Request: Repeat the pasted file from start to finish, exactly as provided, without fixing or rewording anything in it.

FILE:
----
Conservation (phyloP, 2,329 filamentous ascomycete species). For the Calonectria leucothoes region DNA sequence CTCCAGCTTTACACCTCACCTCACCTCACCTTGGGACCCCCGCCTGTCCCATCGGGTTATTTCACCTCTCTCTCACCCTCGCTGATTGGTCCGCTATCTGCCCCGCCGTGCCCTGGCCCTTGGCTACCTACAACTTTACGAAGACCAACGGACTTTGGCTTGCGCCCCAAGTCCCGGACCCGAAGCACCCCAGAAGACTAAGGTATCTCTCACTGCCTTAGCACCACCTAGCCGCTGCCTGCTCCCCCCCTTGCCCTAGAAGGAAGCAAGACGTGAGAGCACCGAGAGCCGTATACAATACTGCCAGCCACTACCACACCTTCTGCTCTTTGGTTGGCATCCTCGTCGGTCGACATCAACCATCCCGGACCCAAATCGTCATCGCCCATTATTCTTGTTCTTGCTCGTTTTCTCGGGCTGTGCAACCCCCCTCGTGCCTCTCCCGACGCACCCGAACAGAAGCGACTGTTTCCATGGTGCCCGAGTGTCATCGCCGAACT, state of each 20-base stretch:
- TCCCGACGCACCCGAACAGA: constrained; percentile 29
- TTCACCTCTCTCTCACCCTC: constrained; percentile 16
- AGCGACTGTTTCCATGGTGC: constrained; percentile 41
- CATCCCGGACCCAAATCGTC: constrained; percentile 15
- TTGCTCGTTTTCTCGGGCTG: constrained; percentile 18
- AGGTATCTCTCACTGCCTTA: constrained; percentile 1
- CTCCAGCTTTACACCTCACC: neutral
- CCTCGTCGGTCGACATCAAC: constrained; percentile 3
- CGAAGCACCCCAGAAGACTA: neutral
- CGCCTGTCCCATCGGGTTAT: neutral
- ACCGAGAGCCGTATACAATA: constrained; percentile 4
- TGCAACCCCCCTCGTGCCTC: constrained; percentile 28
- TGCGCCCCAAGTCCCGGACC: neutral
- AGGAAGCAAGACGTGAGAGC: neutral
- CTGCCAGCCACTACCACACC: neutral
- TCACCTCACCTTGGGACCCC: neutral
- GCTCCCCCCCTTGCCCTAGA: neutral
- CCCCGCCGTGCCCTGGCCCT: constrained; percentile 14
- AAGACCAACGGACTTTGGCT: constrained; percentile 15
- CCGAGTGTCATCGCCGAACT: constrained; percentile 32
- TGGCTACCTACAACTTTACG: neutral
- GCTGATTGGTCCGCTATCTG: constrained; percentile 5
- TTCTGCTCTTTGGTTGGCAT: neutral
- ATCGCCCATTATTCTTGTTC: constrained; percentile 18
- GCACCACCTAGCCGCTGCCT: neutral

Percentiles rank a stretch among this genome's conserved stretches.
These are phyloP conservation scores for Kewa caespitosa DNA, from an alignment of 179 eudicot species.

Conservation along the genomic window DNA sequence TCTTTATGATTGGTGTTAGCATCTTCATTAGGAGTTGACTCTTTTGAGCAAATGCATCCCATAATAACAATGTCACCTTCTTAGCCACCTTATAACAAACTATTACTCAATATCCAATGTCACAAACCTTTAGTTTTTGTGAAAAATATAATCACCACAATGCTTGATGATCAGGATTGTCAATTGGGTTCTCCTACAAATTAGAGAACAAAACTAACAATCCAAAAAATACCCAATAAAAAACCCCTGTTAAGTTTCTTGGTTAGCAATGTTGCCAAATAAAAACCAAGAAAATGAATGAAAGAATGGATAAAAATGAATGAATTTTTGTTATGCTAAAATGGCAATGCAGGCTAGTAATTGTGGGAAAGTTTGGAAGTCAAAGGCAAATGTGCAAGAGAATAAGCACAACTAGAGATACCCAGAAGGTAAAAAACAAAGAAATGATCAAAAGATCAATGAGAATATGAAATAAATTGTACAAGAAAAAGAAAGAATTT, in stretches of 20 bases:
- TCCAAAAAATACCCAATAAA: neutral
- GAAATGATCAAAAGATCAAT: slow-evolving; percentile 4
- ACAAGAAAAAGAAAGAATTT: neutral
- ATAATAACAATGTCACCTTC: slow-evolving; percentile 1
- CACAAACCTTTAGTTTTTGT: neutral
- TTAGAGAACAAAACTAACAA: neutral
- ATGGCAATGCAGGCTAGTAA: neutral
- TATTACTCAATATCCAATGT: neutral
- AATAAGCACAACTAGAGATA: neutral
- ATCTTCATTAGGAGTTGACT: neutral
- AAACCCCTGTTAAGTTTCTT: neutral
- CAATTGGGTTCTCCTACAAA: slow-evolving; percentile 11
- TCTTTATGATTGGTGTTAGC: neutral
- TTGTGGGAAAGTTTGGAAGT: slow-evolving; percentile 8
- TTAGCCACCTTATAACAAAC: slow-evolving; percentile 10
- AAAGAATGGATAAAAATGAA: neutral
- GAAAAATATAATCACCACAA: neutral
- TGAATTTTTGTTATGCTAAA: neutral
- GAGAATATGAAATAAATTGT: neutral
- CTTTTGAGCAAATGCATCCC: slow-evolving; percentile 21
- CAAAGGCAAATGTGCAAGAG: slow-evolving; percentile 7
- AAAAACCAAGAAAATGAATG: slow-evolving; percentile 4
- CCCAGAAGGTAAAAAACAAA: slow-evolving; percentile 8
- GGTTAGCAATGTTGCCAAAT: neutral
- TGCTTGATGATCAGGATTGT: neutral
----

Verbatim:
Conservation (phyloP, 2,329 filamentous ascomycete species). For the Calonectria leucothoes region DNA sequence CTCCAGCTTTACACCTCACCTCACCTCACCTTGGGACCCCCGCCTGTCCCATCGGGTTATTTCACCTCTCTCTCACCCTCGCTGATTGGTCCGCTATCTGCCCCGCCGTGCCCTGGCCCTTGGCTACCTACAACTTTACGAAGACCAACGGACTTTGGCTTGCGCCCCAAGTCCCGGACCCGAAGCACCCCAGAAGACTAAGGTATCTCTCACTGCCTTAGCACCACCTAGCCGCTGCCTGCTCCCCCCCTTGCCCTAGAAGGAAGCAAGACGTGAGAGCACCGAGAGCCGTATACAATACTGCCAGCCACTACCACACCTTCTGCTCTTTGGTTGGCATCCTCGTCGGTCGACATCAACCATCCCGGACCCAAATCGTCATCGCCCATTATTCTTGTTCTTGCTCGTTTTCTCGGGCTGTGCAACCCCCCTCGTGCCTCTCCCGACGCACCCGAACAGAAGCGACTGTTTCCATGGTGCCCGAGTGTCATCGCCGAACT, state of each 20-base stretch:
- TCCCGACGCACCCGAACAGA: constrained; percentile 29
- TTCACCTCTCTCTCACCCTC: constrained; percentile 16
- AGCGACTGTTTCCATGGTGC: constrained; percentile 41
- CATCCCGGACCCAAATCGTC: constrained; percentile 15
- TTGCTCGTTTTCTCGGGCTG: constrained; percentile 18
- AGGTATCTCTCACTGCCTTA: constrained; percentile 1
- CTCCAGCTTTACACCTCACC: neutral
- CCTCGTCGGTCGACATCAAC: constrained; percentile 3
- CGAAGCACCCCAGAAGACTA: neutral
- CGCCTGTCCCATCGGGTTAT: neutral
- ACCGAGAGCCGTATACAATA: constrained; percentile 4
- TGCAACCCCCCTCGTGCCTC: constrained; percentile 28
- TGCGCCCCAAGTCCCGGACC: neutral
- AGGAAGCAAGACGTGAGAGC: neutral
- CTGCCAGCCACTACCACACC: neutral
- TCACCTCACCTTGGGACCCC: neutral
- GCTCCCCCCCTTGCCCTAGA: neutral
- CCCCGCCGTGCCCTGGCCCT: constrained; percentile 14
- AAGACCAACGGACTTTGGCT: constrained; percentile 15
- CCGAGTGTCATCGCCGAACT: constrained; percentile 32
- TGGCTACCTACAACTTTACG: neutral
- GCTGATTGGTCCGCTATCTG: constrained; percentile 5
- TTCTGCTCTTTGGTTGGCAT: neutral
- ATCGCCCATTATTCTTGTTC: constrained; percentile 18
- GCACCACCTAGCCGCTGCCT: neutral

Percentiles rank a stretch among this genome's conserved stretches.
These are phyloP conservation scores for Kewa caespitosa DNA, from an alignment of 179 eudicot species.

Conservation along the genomic window DNA sequence TCTTTATGATTGGTGTTAGCATCTTCATTAGGAGTTGACTCTTTTGAGCAAATGCATCCCATAATAACAATGTCACCTTCTTAGCCACCTTATAACAAACTATTACTCAATATCCAATGTCACAAACCTTTAGTTTTTGTGAAAAATATAATCACCACAATGCTTGATGATCAGGATTGTCAATTGGGTTCTCCTACAAATTAGAGAACAAAACTAACAATCCAAAAAATACCCAATAAAAAACCCCTGTTAAGTTTCTTGGTTAGCAATGTTGCCAAATAAAAACCAAGAAAATGAATGAAAGAATGGATAAAAATGAATGAATTTTTGTTATGCTAAAATGGCAATGCAGGCTAGTAATTGTGGGAAAGTTTGGAAGTCAAAGGCAAATGTGCAAGAGAATAAGCACAACTAGAGATACCCAGAAGGTAAAAAACAAAGAAATGATCAAAAGATCAATGAGAATATGAAATAAATTGTACAAGAAAAAGAAAGAATTT, in stretches of 20 bases:
- TCCAAAAAATACCCAATAAA: neutral
- GAAATGATCAAAAGATCAAT: slow-evolving; percentile 4
- ACAAGAAAAAGAAAGAATTT: neutral
- ATAATAACAATGTCACCTTC: slow-evolving; percentile 1
- CACAAACCTTTAGTTTTTGT: neutral
- TTAGAGAACAAAACTAACAA: neutral
- ATGGCAATGCAGGCTAGTAA: neutral
- TATTACTCAATATCCAATGT: neutral
- AATAAGCACAACTAGAGATA: neutral
- ATCTTCATTAGGAGTTGACT: neutral
- AAACCCCTGTTAAGTTTCTT: neutral
- CAATTGGGTTCTCCTACAAA: slow-evolving; percentile 11
- TCTTTATGATTGGTGTTAGC: neutral
- TTGTGGGAAAGTTTGGAAGT: slow-evolving; percentile 8
- TTAGCCACCTTATAACAAAC: slow-evolving; percentile 10
- AAAGAATGGATAAAAATGAA: neutral
- GAAAAATATAATCACCACAA: neutral
- TGAATTTTTGTTATGCTAAA: neutral
- GAGAATATGAAATAAATTGT: neutral
- CTTTTGAGCAAATGCATCCC: slow-evolving; percentile 21
- CAAAGGCAAATGTGCAAGAG: slow-evolving; percentile 7
- AAAAACCAAGAAAATGAATG: slow-evolving; percentile 4
- CCCAGAAGGTAAAAAACAAA: slow-evolving; percentile 8
- GGTTAGCAATGTTGCCAAAT: neutral
- TGCTTGATGATCAGGATTGT: neutral